Keeping it in the Family
T W Brooks portrait
Solicitors’ collections contain lots of documents useful to family historians such as settlements, divorce case papers and wills. Sometimes these are very dry with little personal detail, at other times accompanying correspondence puts more meat on the bones; such as the details of the elopement of the niece of Thomas William Dell Brooks’ (above), in the Hoburn of Woburn collection [HN] “The cool deliberation in her finally leaving our house on the early morning of July 8th for no obvious reason whatever … was the feature in the case which distressed us most…It must have been for some time premeditated by them both – as we now discover that packing had been going on for some time beforehand and a waggonette ordered to convey them to the station, with 2 carts for the heavy luggage including all May’s plate, china & furniture…” [HN2/B3/71/3]. On a more pleasant note the same client’s son-in-law relates that he would have replied sooner ‘…but that I have been busy, and also I went to Portsmouth yesterday to see the Czar arrive and to see him leave this morning. I had a successful trip, and the sight was pretty…’ [HN2/B3/70/14].
This level of personal detail is even more likely where the solicitor was also a member of the family. Thomas James Hooper came to Biggleswade when newly qualified in 1854 and took over the practice of Edward Argles. In 1868 a crisis hit the family of his eldest sister, Henrietta, when her husband, William Robins Matthews, a grocer and merchant of Newport, Monmouthshire, died leaving her with ten children between the ages of two and twenty. Henrietta turned to her brother for advice and assistance and, while we may assume that purely personal letters remained with the family, letters of business were filed in the company archives [HF90] and contain much information about the family and its fortunes.
The eldest son, Willie, gave his mother much cause for concern. In April she sent his brother John to stay with Fanny, another of Hooper’s sisters, “to be away from Willie’s influence” and later she wrote “Since Sept Willie has been out shooting a great deal and neglecting his business”. Many letters are concerned with the education of John, Henry, Fred, Tom, Frank and Mary. In April 1868 John was preparing to take the civil service exams. He wrote to his uncle “Dear Uncle, In answer to your kind letter I am 16 years of age left school last Xmas have passed an examination in English & Latin have also a slight knowledge of French.” His Aunt Fanny writes “We are endeavouring to carry out all the directions you so kindly send about John’s studies. He wishes me to ask if he need attend much to Asia & America (in Geography) – also could you send him a skeleton atlas (about 1/-) …”. John failed the exam. In February 1873 he wrote “My dear Uncle, The kind exertions of Colonel Foquett have secured for me the vacant place of assistant to the Borokai Tea Company, I leave this situation in a fortnight’s time & shall leave England as early in March as possible as the extreme hot weather will soon set in.”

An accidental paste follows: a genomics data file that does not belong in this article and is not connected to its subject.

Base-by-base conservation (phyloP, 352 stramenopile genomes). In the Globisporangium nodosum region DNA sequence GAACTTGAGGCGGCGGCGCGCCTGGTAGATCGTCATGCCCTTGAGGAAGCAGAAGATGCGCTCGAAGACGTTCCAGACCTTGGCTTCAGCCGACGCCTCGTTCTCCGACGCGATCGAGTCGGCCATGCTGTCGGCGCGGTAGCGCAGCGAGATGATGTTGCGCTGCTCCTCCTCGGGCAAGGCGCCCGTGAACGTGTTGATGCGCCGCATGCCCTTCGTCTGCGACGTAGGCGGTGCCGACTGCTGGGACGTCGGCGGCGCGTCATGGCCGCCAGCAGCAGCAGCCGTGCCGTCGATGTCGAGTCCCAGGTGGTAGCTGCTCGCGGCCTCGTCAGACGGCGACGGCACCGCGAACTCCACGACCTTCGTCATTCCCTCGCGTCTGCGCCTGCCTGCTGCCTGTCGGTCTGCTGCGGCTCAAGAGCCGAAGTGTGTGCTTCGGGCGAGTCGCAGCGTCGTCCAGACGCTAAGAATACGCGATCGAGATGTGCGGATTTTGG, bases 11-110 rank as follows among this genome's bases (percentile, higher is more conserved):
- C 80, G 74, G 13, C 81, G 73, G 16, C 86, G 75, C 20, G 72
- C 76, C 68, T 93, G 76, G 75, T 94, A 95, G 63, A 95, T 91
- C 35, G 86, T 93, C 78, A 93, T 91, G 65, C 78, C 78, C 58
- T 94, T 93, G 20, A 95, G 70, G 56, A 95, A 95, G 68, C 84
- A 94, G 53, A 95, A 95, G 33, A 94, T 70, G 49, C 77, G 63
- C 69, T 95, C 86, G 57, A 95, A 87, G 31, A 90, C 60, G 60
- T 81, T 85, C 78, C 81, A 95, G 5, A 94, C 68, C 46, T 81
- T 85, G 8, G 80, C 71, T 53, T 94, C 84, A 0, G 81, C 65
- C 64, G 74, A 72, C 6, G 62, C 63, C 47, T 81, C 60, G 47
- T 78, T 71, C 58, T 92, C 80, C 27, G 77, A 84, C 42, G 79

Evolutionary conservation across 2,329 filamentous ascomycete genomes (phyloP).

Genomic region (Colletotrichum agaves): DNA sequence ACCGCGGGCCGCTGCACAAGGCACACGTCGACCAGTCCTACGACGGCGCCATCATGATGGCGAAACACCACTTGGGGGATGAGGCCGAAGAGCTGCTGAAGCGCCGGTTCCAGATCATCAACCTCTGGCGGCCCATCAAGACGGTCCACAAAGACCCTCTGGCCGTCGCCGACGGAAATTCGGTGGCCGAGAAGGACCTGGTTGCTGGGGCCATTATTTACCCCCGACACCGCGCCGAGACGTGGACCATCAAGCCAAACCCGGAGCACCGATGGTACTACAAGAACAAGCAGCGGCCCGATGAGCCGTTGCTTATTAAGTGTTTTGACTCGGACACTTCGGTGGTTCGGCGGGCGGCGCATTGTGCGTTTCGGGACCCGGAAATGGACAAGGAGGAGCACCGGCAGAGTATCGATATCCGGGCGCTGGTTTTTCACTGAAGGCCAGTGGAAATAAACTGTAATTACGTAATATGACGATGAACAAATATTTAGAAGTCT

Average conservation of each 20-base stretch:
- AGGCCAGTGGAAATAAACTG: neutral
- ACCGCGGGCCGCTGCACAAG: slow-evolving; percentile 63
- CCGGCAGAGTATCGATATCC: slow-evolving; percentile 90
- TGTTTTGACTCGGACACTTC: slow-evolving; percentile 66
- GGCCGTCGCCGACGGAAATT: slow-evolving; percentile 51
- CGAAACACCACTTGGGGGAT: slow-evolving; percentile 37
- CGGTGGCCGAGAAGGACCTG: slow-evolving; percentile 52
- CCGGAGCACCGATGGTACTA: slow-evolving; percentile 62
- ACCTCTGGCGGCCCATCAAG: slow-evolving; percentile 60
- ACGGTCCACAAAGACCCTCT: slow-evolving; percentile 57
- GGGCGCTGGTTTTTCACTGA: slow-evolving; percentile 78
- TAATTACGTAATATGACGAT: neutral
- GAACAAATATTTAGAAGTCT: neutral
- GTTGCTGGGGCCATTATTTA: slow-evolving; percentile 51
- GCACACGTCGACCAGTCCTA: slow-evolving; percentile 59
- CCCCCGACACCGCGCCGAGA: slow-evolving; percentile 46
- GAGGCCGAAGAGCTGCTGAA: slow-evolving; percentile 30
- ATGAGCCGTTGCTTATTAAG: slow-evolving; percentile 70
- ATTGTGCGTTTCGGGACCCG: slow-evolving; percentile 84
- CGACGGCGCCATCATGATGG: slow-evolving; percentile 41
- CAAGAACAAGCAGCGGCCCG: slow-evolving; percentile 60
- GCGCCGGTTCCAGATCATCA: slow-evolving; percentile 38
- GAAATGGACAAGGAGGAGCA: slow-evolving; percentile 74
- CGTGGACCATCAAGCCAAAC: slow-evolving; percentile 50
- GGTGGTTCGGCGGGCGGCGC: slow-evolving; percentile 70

On 31 December 1874 Henrietta reports “I have had quite a house full this Xmas, having had seven at home some part of the time; Frank & Charlie return to school on Monday next & Mary and Flora leave on the 27th Tom ... seems to like his present situation and Fred is going on all right at Mr Baker’s”.